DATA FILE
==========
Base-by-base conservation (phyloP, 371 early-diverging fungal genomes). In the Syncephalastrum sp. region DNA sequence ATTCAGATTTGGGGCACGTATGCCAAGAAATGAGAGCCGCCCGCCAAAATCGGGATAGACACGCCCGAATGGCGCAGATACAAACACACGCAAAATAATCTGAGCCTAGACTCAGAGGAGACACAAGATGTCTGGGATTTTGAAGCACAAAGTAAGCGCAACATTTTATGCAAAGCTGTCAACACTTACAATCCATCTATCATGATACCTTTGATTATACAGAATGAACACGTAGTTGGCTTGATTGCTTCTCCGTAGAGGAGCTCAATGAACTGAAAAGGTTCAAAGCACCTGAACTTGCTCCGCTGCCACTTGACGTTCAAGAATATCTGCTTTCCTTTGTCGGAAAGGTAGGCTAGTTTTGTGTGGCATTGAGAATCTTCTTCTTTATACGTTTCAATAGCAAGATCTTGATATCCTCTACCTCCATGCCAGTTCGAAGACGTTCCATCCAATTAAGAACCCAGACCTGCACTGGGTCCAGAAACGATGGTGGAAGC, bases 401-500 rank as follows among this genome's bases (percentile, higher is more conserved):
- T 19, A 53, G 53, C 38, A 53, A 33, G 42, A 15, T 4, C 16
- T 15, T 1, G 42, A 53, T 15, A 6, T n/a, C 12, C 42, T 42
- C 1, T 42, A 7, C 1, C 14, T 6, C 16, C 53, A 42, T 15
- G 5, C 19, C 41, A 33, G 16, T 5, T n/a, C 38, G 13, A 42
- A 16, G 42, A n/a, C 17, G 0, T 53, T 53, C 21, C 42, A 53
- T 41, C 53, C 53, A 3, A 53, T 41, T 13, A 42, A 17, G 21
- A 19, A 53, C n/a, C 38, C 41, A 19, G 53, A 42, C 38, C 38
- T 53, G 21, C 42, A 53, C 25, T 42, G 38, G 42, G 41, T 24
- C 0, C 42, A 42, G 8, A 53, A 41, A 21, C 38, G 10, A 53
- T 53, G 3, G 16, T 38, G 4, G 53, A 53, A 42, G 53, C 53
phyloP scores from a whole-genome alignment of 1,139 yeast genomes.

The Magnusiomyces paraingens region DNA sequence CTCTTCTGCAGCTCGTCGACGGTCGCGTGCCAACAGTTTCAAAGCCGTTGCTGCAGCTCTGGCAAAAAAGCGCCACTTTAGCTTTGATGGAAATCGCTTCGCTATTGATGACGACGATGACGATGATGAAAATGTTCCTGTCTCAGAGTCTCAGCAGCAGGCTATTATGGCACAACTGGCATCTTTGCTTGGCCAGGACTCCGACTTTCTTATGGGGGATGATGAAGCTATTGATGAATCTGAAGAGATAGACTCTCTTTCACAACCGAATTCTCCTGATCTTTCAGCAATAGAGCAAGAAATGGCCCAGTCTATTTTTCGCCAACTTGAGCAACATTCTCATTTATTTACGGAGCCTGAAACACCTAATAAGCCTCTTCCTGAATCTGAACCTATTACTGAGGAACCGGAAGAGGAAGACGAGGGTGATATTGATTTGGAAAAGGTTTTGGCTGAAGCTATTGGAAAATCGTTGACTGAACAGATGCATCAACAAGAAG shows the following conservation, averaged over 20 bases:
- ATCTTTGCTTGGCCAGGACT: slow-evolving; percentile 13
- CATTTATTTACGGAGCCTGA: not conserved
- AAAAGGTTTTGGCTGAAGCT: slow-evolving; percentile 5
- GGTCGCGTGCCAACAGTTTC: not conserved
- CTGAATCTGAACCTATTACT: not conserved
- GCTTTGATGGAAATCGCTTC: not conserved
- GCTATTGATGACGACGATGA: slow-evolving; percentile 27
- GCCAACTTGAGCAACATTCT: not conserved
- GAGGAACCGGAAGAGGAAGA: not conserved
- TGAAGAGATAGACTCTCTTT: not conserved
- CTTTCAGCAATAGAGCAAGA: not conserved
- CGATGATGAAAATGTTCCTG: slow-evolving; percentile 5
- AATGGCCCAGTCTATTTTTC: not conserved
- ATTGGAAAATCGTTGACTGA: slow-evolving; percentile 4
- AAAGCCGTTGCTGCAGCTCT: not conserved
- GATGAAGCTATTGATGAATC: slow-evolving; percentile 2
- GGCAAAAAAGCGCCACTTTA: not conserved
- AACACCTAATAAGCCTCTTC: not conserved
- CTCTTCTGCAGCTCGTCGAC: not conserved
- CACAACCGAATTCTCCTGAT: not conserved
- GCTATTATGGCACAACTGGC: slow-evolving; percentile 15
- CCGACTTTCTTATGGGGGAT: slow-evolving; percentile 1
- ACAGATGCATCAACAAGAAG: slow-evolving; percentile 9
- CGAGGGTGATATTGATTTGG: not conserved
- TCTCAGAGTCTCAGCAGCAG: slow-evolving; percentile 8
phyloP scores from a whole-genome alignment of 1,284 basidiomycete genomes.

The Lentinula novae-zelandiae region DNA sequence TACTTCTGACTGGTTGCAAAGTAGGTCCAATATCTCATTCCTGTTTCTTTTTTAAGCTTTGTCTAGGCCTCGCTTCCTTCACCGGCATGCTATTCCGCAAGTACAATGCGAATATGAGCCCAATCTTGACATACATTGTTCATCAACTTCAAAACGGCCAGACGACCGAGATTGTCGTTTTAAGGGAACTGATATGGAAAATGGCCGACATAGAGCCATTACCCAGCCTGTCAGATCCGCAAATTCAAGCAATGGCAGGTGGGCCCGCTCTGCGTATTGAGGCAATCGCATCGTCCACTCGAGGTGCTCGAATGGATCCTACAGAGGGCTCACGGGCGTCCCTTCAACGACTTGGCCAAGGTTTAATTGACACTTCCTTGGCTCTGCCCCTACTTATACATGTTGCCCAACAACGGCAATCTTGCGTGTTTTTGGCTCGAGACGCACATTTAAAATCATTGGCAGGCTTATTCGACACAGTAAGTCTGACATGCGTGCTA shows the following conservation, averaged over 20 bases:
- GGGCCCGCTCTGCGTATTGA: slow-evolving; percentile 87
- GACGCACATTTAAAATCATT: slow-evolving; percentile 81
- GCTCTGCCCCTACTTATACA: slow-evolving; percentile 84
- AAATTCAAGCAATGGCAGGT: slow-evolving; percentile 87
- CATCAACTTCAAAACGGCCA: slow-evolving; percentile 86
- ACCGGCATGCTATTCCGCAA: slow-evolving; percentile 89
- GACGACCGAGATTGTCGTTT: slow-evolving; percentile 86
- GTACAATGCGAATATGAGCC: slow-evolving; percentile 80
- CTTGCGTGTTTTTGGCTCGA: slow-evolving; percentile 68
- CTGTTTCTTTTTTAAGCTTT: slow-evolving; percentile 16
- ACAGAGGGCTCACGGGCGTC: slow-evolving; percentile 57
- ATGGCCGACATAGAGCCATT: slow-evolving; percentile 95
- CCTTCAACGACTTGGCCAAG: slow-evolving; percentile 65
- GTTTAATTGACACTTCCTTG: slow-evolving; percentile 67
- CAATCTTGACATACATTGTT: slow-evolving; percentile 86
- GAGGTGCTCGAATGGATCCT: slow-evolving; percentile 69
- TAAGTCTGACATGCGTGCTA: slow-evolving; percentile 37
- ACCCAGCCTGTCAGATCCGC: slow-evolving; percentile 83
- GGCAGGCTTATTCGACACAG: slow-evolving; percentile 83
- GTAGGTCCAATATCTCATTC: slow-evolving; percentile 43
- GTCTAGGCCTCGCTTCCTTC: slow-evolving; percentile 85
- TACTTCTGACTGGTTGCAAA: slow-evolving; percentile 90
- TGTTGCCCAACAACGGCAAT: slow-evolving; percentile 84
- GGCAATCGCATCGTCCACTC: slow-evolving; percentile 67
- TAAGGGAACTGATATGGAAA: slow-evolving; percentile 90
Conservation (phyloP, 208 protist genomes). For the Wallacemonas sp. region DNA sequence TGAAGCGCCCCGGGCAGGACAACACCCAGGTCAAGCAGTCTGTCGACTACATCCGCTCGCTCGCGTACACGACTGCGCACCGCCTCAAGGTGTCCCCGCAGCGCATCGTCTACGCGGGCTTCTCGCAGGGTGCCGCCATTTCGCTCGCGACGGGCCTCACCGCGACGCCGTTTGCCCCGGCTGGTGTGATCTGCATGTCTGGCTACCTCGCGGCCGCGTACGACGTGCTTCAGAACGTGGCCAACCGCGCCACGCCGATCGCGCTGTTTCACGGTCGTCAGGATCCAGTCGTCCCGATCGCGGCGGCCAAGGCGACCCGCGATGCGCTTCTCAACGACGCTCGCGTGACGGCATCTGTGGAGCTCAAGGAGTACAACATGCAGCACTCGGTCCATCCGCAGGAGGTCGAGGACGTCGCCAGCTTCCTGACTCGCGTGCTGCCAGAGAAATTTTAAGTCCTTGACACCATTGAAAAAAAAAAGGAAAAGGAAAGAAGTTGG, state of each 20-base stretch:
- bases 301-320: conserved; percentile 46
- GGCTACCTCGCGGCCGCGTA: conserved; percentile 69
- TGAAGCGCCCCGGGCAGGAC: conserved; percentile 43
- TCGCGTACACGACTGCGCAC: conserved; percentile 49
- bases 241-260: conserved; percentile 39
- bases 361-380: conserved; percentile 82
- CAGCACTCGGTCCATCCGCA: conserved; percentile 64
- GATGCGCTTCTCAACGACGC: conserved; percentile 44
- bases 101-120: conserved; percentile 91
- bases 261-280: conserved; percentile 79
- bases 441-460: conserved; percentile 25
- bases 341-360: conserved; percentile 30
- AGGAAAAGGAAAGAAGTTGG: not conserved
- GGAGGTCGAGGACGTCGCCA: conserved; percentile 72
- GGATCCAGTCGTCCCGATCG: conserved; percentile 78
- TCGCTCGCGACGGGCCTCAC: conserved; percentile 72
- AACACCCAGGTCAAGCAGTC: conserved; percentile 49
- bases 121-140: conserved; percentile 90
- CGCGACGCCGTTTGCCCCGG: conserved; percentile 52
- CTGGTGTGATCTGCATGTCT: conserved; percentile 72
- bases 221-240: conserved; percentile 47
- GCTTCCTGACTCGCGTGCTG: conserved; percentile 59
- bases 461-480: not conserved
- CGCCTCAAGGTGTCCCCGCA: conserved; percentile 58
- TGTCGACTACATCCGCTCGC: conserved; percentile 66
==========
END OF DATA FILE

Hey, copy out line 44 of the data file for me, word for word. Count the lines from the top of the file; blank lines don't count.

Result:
- AAATTCAAGCAATGGCAGGT: slow-evolving; percentile 87